The Haitian Peasant Struggle: From Peasant Rebellions to Alternative Economic Models in Haiti
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July 31 @ 6:30 pm - 8:30 pm
Since the summer of 2018, on a monthly basis, thousands of Haitians take to the streets to demand the prosecution of governmental officials and business elites who embezzled over $4.2 billion of Venezuela’s PetroCaribe loan to Haiti over the last ten years. Ultimately, protestors seek to expose the opacity and corruption that uphold the colonial state, and to heighten the contradictions of the “system” that permits only a few to over-accumulate capital, in this case through national debt, while most fail to reproduce themselves socially. Thus, the current conjuncture offers the possibility of a cross-class movement independent of the opposition parties that dominate the political landscape. As such, in this teach-in, we will discuss the PetroCaribe challenge movement in light of the ongoing struggle of Haitian peasants since the first U.S. occupation (1915-1934) against export-oriented “development” to highlight the horizon Haitian peasants’ promotion and praxis of alternative economic practices of solidarity can provide for this renewed urban movement.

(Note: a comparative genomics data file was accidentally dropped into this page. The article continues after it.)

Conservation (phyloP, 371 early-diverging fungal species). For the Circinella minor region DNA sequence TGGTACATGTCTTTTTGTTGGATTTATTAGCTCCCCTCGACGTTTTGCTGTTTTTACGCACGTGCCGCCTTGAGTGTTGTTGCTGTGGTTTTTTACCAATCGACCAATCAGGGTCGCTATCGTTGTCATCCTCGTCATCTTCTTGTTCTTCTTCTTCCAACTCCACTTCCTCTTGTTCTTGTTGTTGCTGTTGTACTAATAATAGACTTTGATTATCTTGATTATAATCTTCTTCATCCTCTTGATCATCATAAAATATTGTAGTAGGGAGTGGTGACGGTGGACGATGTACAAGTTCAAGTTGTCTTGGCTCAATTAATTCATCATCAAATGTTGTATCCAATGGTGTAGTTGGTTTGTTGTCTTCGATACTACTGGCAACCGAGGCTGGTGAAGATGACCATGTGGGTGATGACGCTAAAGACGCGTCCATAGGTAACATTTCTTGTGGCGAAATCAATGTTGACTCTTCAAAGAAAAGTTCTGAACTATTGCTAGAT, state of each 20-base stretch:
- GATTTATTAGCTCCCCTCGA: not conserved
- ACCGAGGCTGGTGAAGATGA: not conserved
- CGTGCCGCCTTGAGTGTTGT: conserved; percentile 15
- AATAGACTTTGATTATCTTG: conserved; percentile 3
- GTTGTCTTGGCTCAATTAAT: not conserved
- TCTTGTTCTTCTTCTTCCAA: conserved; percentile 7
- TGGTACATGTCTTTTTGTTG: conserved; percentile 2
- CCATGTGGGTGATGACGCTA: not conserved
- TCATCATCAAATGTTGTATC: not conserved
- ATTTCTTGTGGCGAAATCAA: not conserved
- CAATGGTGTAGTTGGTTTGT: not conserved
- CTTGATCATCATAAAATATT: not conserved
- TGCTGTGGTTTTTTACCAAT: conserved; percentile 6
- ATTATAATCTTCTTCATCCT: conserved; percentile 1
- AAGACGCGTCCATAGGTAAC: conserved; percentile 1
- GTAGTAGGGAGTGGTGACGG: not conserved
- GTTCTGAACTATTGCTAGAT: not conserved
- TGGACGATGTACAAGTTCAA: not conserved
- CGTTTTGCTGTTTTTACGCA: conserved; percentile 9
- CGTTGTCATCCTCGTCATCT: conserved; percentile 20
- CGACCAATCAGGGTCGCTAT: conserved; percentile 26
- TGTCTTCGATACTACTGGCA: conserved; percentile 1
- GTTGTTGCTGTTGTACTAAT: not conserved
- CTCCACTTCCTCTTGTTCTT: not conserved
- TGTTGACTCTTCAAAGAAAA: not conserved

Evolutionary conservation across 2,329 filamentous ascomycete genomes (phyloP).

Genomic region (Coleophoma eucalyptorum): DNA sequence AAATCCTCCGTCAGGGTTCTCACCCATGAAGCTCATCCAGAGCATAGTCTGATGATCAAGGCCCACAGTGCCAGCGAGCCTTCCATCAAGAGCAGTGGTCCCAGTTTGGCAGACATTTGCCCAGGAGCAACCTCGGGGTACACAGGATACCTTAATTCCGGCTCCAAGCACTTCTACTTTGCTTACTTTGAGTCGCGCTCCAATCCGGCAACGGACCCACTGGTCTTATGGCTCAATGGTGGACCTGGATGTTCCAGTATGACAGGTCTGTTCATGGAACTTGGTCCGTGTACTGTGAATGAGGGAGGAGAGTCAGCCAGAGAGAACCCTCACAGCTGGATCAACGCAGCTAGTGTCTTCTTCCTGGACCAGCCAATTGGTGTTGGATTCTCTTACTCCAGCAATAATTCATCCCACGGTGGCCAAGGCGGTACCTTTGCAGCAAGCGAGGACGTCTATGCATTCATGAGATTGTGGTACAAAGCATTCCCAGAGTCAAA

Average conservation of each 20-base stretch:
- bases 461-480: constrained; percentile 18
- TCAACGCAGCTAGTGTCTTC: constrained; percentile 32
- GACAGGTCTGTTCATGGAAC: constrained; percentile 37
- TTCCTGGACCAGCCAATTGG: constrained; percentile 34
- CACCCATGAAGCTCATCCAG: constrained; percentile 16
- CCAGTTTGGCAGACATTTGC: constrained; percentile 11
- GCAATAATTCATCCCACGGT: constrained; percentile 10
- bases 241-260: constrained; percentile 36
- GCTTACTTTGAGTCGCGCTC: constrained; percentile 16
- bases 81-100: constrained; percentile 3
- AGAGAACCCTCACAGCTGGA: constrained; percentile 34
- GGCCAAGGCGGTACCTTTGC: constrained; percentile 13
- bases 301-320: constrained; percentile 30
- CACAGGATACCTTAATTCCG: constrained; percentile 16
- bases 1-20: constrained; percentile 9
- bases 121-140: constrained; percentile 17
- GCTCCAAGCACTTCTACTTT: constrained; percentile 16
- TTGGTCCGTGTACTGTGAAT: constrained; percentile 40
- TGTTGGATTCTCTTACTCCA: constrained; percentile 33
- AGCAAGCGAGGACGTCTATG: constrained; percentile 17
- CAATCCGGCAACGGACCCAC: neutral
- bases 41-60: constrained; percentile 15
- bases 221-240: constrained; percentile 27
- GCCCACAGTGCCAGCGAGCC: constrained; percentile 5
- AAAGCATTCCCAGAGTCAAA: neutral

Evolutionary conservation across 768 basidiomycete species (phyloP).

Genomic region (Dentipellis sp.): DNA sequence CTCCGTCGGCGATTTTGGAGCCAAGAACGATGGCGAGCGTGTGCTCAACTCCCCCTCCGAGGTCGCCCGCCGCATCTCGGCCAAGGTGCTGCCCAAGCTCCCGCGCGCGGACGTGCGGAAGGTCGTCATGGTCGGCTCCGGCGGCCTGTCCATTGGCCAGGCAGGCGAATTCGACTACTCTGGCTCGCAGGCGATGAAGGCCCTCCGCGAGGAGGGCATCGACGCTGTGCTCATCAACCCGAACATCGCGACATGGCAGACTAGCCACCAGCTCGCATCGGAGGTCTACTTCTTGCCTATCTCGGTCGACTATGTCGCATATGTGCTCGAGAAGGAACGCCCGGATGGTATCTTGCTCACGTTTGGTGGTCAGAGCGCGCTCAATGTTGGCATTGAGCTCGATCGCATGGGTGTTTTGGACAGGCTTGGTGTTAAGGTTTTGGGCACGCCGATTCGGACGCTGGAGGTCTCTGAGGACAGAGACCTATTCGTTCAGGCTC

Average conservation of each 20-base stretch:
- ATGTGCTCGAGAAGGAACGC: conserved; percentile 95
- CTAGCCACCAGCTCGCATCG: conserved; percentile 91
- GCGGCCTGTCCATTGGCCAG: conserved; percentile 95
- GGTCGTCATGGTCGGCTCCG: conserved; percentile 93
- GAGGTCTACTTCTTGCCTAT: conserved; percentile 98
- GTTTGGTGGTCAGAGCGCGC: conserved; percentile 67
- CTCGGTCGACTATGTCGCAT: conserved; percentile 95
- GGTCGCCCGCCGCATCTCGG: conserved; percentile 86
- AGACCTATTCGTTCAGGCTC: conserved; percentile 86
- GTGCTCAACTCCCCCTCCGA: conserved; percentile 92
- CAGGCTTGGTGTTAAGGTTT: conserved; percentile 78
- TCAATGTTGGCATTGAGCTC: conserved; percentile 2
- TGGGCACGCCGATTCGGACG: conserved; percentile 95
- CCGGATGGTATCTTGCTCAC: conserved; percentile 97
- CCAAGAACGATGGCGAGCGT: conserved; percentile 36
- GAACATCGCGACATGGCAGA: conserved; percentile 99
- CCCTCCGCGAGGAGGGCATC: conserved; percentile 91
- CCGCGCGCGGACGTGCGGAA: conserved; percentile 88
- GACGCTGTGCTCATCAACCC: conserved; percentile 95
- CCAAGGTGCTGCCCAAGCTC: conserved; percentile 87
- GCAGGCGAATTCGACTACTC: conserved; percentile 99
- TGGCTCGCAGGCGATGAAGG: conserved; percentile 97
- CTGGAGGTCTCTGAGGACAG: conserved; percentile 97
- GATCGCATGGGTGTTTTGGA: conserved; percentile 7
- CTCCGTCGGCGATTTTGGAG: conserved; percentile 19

Mamyrah Prosper is a visiting fellow at the Center for Place, Culture, and Politics at the Graduate Center, City University of New York and the International Coordinator of Community Movement Builders.